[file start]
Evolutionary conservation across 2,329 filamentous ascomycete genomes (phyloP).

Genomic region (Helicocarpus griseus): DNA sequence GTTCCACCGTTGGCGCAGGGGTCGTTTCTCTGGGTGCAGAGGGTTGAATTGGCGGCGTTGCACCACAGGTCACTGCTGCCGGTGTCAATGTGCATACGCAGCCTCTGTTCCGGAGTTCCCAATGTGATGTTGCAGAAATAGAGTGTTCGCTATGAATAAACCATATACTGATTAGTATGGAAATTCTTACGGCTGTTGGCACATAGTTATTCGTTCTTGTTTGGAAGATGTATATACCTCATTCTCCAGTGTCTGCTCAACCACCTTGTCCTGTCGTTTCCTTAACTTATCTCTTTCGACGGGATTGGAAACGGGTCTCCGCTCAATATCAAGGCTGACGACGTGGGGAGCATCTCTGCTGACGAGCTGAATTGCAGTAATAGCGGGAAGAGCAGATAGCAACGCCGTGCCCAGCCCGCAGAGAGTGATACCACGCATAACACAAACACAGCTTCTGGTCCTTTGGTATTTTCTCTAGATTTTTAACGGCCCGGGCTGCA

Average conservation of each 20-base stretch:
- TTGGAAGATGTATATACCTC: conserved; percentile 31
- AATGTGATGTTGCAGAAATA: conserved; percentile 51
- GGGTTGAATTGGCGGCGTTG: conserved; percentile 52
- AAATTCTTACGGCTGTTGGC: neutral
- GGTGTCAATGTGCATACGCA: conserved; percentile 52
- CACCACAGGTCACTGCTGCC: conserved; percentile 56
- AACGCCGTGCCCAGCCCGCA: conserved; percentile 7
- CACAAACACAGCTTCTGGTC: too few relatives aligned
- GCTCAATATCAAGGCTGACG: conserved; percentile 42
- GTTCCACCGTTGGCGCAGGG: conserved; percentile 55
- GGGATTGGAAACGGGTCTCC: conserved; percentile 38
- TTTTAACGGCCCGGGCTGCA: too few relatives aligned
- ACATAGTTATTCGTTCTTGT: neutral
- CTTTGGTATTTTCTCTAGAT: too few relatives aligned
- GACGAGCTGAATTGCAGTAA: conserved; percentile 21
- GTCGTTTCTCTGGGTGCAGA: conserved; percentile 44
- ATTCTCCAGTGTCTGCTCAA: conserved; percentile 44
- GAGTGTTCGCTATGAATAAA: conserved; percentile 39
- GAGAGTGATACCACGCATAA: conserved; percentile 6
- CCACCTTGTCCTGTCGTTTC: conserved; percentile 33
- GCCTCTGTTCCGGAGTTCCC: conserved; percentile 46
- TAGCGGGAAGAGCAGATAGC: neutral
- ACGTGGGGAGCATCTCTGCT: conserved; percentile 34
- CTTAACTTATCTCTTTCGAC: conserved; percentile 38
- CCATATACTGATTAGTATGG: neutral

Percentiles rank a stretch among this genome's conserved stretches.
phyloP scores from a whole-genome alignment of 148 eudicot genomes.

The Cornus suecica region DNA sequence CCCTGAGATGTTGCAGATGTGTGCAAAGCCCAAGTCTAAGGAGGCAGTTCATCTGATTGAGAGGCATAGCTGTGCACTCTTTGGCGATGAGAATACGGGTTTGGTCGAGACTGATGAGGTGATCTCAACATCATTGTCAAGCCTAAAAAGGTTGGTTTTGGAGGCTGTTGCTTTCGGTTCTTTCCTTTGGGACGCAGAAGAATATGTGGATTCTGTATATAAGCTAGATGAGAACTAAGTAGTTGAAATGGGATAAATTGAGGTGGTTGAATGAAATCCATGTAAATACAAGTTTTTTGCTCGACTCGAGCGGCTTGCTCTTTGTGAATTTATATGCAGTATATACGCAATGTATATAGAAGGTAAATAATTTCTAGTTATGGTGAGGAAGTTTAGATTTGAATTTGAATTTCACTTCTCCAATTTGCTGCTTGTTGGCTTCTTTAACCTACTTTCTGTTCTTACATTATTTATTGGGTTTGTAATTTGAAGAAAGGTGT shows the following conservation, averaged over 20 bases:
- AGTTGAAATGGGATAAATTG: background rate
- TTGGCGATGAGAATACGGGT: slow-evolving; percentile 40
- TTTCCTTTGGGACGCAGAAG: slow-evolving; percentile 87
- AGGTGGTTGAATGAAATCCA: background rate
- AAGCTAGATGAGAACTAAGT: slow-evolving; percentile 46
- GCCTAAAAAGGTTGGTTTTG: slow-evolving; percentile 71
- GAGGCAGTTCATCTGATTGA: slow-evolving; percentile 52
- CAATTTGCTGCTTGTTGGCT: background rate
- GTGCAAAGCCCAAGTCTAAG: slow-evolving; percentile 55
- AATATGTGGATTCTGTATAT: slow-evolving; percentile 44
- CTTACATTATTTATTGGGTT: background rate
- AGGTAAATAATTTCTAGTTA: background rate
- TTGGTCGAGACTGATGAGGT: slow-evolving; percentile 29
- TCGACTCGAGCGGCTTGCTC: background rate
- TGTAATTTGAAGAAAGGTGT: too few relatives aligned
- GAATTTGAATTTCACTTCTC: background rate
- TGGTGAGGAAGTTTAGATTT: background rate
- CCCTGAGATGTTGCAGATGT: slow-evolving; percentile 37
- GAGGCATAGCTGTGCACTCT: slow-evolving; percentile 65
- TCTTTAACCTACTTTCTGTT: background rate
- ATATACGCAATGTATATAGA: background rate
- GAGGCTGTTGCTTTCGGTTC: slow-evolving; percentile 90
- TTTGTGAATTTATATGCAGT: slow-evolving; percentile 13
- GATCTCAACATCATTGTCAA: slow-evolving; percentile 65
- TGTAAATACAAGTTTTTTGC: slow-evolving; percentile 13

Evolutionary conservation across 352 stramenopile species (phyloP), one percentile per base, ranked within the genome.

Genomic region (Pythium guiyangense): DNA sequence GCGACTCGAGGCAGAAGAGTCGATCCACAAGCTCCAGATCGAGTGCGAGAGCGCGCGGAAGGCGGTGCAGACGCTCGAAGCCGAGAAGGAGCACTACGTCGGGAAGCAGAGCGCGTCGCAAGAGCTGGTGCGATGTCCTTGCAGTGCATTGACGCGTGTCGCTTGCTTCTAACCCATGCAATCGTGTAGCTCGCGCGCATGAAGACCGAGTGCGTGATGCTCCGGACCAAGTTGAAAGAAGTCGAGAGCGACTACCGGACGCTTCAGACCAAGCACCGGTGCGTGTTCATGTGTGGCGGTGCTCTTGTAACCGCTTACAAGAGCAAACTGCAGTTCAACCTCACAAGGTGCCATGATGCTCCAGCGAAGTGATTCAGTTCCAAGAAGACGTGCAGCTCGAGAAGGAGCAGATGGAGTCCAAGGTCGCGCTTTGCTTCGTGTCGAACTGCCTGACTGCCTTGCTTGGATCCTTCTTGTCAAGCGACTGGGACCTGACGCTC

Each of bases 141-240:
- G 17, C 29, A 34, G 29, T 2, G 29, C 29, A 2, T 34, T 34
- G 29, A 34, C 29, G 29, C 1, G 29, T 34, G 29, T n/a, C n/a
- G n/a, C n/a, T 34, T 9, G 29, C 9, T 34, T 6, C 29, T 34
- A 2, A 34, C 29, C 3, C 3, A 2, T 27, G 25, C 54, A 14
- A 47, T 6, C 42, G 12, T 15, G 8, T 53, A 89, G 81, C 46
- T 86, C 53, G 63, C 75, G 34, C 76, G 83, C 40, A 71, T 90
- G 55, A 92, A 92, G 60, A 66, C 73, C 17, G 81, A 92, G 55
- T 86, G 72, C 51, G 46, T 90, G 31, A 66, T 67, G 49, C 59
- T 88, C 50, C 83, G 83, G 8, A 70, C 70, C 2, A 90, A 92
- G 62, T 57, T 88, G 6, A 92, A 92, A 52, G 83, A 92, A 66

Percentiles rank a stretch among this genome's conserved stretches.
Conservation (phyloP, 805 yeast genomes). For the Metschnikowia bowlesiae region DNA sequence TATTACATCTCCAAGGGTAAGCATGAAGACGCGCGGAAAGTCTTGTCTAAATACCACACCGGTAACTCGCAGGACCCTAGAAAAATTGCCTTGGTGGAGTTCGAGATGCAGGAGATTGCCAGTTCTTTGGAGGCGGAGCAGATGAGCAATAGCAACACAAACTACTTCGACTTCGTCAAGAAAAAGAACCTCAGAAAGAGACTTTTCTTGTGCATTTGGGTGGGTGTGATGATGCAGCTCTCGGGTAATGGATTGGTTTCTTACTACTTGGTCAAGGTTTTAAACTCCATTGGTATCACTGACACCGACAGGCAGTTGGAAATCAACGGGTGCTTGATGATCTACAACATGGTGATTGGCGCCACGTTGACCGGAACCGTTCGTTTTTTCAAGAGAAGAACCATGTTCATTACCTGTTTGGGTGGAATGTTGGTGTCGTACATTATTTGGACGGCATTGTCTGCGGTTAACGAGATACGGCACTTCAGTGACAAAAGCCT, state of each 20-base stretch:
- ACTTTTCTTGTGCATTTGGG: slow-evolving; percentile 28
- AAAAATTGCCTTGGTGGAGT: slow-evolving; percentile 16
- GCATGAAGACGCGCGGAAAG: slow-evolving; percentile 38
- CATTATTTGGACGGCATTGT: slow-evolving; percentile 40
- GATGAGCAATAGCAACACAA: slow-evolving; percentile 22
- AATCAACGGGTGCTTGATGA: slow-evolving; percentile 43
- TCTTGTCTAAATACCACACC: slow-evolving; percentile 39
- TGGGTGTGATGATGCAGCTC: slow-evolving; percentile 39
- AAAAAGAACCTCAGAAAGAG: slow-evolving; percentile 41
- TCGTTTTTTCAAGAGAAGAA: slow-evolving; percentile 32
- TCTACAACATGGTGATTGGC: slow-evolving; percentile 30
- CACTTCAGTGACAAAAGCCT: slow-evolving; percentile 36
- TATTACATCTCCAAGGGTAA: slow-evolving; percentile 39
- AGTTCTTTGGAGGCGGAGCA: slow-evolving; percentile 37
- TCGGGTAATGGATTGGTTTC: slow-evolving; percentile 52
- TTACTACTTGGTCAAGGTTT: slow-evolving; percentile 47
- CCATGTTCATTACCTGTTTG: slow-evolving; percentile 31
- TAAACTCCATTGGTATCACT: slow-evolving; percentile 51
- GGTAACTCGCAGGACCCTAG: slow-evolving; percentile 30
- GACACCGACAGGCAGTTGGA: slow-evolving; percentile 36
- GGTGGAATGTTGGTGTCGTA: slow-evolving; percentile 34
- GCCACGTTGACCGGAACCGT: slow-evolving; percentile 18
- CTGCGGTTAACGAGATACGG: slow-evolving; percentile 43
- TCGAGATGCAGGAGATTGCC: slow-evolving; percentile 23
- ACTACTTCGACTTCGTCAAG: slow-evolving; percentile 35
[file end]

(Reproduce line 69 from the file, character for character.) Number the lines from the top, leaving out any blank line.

- G 62, T 57, T 88, G 6, A 92, A 92, A 52, G 83, A 92, A 66